A child has died after contacting a brain eating disease from a lake in Kansas.
According to the Kansas Department of Health and Environment, a Johnson County resident has died after contracting Naegleria fowleri, a free-living amoeba found in freshwater. An investigation indicates there were several potential fresh water exposures in Kansas, so the actual source of the infection cannot be determined.
The victim is 9-year-old Hally “Bug” Nicole Yust of Spring Hill.
This is the second known case of the fatal disease in Kansas. The first case occurred in 2011.
Naegleri fowleri can be found in freshwater environments around the world, but infection causing PAM is extremely rare. From 1962 to 2013, there have been 132 cases reported in the United States, with 34 of those cases occurring from 2004 to 2013. Most cases have occurred in southern-tier states. The risk of infection is very low, but increases during the summer months when water temperatures rise and more people participate in water-related activities. The infection typically occurs when the amoeba enters the body through the nose while the person is swimming underwater or diving and travels to the brain.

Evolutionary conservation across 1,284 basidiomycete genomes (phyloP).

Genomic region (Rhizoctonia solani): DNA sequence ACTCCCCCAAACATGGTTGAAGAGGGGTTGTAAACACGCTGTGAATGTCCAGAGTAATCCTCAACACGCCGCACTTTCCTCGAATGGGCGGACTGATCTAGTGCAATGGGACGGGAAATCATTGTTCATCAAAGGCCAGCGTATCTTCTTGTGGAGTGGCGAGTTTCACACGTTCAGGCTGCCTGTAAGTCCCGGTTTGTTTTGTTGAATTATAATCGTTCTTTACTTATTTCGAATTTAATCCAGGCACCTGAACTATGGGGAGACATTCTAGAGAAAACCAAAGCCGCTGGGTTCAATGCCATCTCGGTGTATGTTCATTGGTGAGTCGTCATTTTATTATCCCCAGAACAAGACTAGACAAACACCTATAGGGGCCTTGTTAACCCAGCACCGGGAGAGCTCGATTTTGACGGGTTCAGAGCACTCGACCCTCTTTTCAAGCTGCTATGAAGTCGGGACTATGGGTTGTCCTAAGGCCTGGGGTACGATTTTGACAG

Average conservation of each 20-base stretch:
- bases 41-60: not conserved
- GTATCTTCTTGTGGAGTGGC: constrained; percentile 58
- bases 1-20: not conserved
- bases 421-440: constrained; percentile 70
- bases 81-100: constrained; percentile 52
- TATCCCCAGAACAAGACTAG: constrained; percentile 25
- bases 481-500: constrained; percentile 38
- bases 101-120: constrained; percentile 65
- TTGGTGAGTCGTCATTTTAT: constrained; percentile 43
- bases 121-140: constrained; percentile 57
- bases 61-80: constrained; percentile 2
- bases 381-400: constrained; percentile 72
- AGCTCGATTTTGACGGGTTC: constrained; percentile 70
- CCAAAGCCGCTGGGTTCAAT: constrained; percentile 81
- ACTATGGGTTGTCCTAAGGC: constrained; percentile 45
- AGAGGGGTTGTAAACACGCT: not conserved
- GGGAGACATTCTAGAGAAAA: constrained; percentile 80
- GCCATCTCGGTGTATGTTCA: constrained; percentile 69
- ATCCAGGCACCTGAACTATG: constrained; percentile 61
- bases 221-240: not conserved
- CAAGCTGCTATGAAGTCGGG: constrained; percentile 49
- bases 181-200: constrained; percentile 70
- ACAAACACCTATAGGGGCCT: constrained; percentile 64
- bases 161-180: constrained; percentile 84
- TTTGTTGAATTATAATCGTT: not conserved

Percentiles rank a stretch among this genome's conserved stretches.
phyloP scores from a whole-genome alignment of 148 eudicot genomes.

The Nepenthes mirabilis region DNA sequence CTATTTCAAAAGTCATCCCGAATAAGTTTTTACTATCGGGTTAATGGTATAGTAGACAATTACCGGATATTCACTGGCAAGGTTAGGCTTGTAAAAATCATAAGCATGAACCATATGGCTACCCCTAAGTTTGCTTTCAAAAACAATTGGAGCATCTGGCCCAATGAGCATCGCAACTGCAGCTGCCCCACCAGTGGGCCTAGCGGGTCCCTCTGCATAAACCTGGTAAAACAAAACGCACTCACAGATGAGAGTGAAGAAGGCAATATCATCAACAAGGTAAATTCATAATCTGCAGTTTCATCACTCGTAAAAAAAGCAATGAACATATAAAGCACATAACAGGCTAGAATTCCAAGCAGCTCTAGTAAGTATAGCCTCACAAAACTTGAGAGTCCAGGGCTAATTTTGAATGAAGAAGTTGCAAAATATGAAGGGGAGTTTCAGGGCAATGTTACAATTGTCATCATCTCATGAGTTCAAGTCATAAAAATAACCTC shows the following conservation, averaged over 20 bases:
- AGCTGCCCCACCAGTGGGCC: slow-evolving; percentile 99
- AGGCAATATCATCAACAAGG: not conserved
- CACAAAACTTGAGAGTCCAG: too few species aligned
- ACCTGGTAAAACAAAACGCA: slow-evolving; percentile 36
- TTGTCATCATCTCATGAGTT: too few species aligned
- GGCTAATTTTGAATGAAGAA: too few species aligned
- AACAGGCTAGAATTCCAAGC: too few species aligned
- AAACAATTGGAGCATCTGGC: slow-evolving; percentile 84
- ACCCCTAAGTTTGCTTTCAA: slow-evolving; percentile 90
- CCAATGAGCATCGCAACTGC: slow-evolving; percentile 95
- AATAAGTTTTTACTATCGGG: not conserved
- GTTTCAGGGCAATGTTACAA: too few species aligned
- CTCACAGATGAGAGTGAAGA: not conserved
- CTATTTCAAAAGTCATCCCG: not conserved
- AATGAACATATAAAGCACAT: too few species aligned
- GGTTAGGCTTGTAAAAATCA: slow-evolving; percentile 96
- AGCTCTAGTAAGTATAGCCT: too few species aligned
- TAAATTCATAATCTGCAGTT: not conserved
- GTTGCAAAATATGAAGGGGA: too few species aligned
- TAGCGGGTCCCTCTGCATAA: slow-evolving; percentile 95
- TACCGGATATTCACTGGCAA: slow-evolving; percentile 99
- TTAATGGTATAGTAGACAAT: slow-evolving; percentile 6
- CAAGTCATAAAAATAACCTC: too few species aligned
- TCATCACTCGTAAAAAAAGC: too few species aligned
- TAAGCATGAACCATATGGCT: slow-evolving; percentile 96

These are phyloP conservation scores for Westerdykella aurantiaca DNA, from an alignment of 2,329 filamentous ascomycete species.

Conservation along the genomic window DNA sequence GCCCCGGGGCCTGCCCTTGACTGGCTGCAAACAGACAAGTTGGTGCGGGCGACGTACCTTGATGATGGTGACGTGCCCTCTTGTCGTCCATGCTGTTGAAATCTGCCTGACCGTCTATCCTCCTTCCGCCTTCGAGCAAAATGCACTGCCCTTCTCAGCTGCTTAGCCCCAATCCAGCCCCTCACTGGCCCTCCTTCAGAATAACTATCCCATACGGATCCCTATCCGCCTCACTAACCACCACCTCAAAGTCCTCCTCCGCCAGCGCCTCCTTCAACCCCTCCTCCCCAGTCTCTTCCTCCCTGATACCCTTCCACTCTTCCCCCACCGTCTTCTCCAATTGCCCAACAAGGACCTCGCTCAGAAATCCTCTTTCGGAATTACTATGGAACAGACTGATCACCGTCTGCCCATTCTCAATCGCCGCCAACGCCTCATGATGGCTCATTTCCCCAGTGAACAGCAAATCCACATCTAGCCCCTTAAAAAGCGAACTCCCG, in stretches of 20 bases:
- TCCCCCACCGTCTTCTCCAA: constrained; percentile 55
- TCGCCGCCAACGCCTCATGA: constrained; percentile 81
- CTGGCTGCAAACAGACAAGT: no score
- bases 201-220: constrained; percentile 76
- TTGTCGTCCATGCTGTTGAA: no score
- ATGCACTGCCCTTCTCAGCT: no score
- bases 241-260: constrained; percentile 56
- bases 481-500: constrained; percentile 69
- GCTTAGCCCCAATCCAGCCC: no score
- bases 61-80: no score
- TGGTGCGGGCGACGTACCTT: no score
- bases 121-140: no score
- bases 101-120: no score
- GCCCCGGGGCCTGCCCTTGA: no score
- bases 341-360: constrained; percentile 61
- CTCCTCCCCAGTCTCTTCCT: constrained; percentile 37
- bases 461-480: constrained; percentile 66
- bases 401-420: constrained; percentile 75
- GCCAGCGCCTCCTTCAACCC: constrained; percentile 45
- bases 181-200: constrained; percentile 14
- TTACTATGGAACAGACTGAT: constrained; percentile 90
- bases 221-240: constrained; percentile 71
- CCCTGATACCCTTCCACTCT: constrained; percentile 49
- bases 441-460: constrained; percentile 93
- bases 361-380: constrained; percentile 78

Symptoms usually appear about five days after infection, but can range between one and seven days, and include headache, fever, nausea and vomiting, stiff neck, confusion, lack of attention to people and surroundings, loss of balance and bodily control, seizures, and hallucinations. This infection cannot be spread from person to person or contracted from a properly maintained swimming pool.
Though the risk of infection is extremely low, the following precautions might decrease the possibility of infection:
* Hold your nose shut, use nose clips, or keep your head above water when taking part in water-related activities in bodies of warm freshwater.
* Avoid putting your head under the water in hot springs and other untreated thermal waters.
* Avoid water-related activities in warm freshwater during periods of high water temperature.
* Avoid digging in, or stirring up, the sediment while taking part in water-related activities in shallow, warm freshwater areas.
There is no known way to control the occurrence of Naeglaria fowleri in freshwater lakes and rivers.